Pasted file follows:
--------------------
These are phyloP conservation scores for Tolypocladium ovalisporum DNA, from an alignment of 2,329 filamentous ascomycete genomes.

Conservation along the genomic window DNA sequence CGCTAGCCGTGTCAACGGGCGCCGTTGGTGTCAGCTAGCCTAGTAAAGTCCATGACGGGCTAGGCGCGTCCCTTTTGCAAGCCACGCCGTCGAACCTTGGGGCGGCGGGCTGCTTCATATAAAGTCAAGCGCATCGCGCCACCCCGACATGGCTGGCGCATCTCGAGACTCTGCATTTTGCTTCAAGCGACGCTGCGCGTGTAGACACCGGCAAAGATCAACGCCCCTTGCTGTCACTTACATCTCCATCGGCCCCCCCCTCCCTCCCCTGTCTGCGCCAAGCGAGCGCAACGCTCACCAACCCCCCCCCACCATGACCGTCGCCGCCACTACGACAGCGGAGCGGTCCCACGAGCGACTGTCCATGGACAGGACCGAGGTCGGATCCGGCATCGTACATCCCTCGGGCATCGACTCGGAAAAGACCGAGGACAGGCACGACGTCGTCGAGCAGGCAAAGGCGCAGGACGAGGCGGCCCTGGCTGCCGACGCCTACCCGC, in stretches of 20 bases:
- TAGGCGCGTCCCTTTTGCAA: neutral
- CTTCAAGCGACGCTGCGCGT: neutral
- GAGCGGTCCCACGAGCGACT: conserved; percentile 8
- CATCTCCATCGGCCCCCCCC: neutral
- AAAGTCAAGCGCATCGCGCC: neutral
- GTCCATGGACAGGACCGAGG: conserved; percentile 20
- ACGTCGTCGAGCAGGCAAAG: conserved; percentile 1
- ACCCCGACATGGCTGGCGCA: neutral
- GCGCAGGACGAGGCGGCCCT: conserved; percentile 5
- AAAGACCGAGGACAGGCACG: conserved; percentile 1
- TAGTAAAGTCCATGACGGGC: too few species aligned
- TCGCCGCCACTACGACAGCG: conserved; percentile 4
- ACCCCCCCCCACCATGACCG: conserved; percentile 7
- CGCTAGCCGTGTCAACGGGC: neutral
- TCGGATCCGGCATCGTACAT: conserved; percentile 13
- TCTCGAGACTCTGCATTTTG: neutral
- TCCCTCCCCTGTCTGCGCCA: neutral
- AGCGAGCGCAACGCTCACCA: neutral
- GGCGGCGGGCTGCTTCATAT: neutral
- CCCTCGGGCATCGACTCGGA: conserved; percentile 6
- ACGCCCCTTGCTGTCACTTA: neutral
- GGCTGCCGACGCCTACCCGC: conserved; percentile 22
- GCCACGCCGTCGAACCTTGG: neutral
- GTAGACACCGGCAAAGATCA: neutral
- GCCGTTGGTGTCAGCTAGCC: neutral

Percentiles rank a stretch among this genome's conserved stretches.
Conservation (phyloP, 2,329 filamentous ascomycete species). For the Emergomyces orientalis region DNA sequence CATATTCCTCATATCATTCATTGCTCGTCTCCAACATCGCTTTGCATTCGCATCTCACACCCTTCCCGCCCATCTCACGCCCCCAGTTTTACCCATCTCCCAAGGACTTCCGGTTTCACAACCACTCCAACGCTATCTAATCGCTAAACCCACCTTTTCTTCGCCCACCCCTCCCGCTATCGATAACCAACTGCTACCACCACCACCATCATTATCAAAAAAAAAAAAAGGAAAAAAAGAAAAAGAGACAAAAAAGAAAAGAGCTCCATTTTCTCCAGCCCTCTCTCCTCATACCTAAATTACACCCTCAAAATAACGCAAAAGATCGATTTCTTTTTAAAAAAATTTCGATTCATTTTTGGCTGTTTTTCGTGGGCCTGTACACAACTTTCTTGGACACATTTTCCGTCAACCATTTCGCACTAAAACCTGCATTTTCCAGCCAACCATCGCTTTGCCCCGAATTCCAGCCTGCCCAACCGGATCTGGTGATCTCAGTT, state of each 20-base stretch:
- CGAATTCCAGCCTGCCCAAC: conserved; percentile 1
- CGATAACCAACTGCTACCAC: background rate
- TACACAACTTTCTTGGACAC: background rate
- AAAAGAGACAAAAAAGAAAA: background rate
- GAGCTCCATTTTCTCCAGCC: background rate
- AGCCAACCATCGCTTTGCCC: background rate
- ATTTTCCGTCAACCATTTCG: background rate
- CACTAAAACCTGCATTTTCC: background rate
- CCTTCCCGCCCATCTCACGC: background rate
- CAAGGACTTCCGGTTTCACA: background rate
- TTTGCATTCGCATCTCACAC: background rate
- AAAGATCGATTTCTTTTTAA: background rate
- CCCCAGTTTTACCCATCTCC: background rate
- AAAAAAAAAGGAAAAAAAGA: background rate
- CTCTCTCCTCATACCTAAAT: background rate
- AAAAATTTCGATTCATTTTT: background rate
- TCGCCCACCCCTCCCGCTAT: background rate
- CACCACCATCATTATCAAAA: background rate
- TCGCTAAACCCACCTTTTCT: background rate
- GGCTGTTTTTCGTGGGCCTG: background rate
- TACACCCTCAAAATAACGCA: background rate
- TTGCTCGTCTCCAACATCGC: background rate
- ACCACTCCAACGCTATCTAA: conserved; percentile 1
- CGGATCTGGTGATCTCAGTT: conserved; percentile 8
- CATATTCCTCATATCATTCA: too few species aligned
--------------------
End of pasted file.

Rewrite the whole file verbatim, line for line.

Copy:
These are phyloP conservation scores for Tolypocladium ovalisporum DNA, from an alignment of 2,329 filamentous ascomycete genomes.

Conservation along the genomic window DNA sequence CGCTAGCCGTGTCAACGGGCGCCGTTGGTGTCAGCTAGCCTAGTAAAGTCCATGACGGGCTAGGCGCGTCCCTTTTGCAAGCCACGCCGTCGAACCTTGGGGCGGCGGGCTGCTTCATATAAAGTCAAGCGCATCGCGCCACCCCGACATGGCTGGCGCATCTCGAGACTCTGCATTTTGCTTCAAGCGACGCTGCGCGTGTAGACACCGGCAAAGATCAACGCCCCTTGCTGTCACTTACATCTCCATCGGCCCCCCCCTCCCTCCCCTGTCTGCGCCAAGCGAGCGCAACGCTCACCAACCCCCCCCCACCATGACCGTCGCCGCCACTACGACAGCGGAGCGGTCCCACGAGCGACTGTCCATGGACAGGACCGAGGTCGGATCCGGCATCGTACATCCCTCGGGCATCGACTCGGAAAAGACCGAGGACAGGCACGACGTCGTCGAGCAGGCAAAGGCGCAGGACGAGGCGGCCCTGGCTGCCGACGCCTACCCGC, in stretches of 20 bases:
- TAGGCGCGTCCCTTTTGCAA: neutral
- CTTCAAGCGACGCTGCGCGT: neutral
- GAGCGGTCCCACGAGCGACT: conserved; percentile 8
- CATCTCCATCGGCCCCCCCC: neutral
- AAAGTCAAGCGCATCGCGCC: neutral
- GTCCATGGACAGGACCGAGG: conserved; percentile 20
- ACGTCGTCGAGCAGGCAAAG: conserved; percentile 1
- ACCCCGACATGGCTGGCGCA: neutral
- GCGCAGGACGAGGCGGCCCT: conserved; percentile 5
- AAAGACCGAGGACAGGCACG: conserved; percentile 1
- TAGTAAAGTCCATGACGGGC: too few species aligned
- TCGCCGCCACTACGACAGCG: conserved; percentile 4
- ACCCCCCCCCACCATGACCG: conserved; percentile 7
- CGCTAGCCGTGTCAACGGGC: neutral
- TCGGATCCGGCATCGTACAT: conserved; percentile 13
- TCTCGAGACTCTGCATTTTG: neutral
- TCCCTCCCCTGTCTGCGCCA: neutral
- AGCGAGCGCAACGCTCACCA: neutral
- GGCGGCGGGCTGCTTCATAT: neutral
- CCCTCGGGCATCGACTCGGA: conserved; percentile 6
- ACGCCCCTTGCTGTCACTTA: neutral
- GGCTGCCGACGCCTACCCGC: conserved; percentile 22
- GCCACGCCGTCGAACCTTGG: neutral
- GTAGACACCGGCAAAGATCA: neutral
- GCCGTTGGTGTCAGCTAGCC: neutral

Percentiles rank a stretch among this genome's conserved stretches.
Conservation (phyloP, 2,329 filamentous ascomycete species). For the Emergomyces orientalis region DNA sequence CATATTCCTCATATCATTCATTGCTCGTCTCCAACATCGCTTTGCATTCGCATCTCACACCCTTCCCGCCCATCTCACGCCCCCAGTTTTACCCATCTCCCAAGGACTTCCGGTTTCACAACCACTCCAACGCTATCTAATCGCTAAACCCACCTTTTCTTCGCCCACCCCTCCCGCTATCGATAACCAACTGCTACCACCACCACCATCATTATCAAAAAAAAAAAAAGGAAAAAAAGAAAAAGAGACAAAAAAGAAAAGAGCTCCATTTTCTCCAGCCCTCTCTCCTCATACCTAAATTACACCCTCAAAATAACGCAAAAGATCGATTTCTTTTTAAAAAAATTTCGATTCATTTTTGGCTGTTTTTCGTGGGCCTGTACACAACTTTCTTGGACACATTTTCCGTCAACCATTTCGCACTAAAACCTGCATTTTCCAGCCAACCATCGCTTTGCCCCGAATTCCAGCCTGCCCAACCGGATCTGGTGATCTCAGTT, state of each 20-base stretch:
- CGAATTCCAGCCTGCCCAAC: conserved; percentile 1
- CGATAACCAACTGCTACCAC: background rate
- TACACAACTTTCTTGGACAC: background rate
- AAAAGAGACAAAAAAGAAAA: background rate
- GAGCTCCATTTTCTCCAGCC: background rate
- AGCCAACCATCGCTTTGCCC: background rate
- ATTTTCCGTCAACCATTTCG: background rate
- CACTAAAACCTGCATTTTCC: background rate
- CCTTCCCGCCCATCTCACGC: background rate
- CAAGGACTTCCGGTTTCACA: background rate
- TTTGCATTCGCATCTCACAC: background rate
- AAAGATCGATTTCTTTTTAA: background rate
- CCCCAGTTTTACCCATCTCC: background rate
- AAAAAAAAAGGAAAAAAAGA: background rate
- CTCTCTCCTCATACCTAAAT: background rate
- AAAAATTTCGATTCATTTTT: background rate
- TCGCCCACCCCTCCCGCTAT: background rate
- CACCACCATCATTATCAAAA: background rate
- TCGCTAAACCCACCTTTTCT: background rate
- GGCTGTTTTTCGTGGGCCTG: background rate
- TACACCCTCAAAATAACGCA: background rate
- TTGCTCGTCTCCAACATCGC: background rate
- ACCACTCCAACGCTATCTAA: conserved; percentile 1
- CGGATCTGGTGATCTCAGTT: conserved; percentile 8
- CATATTCCTCATATCATTCA: too few species aligned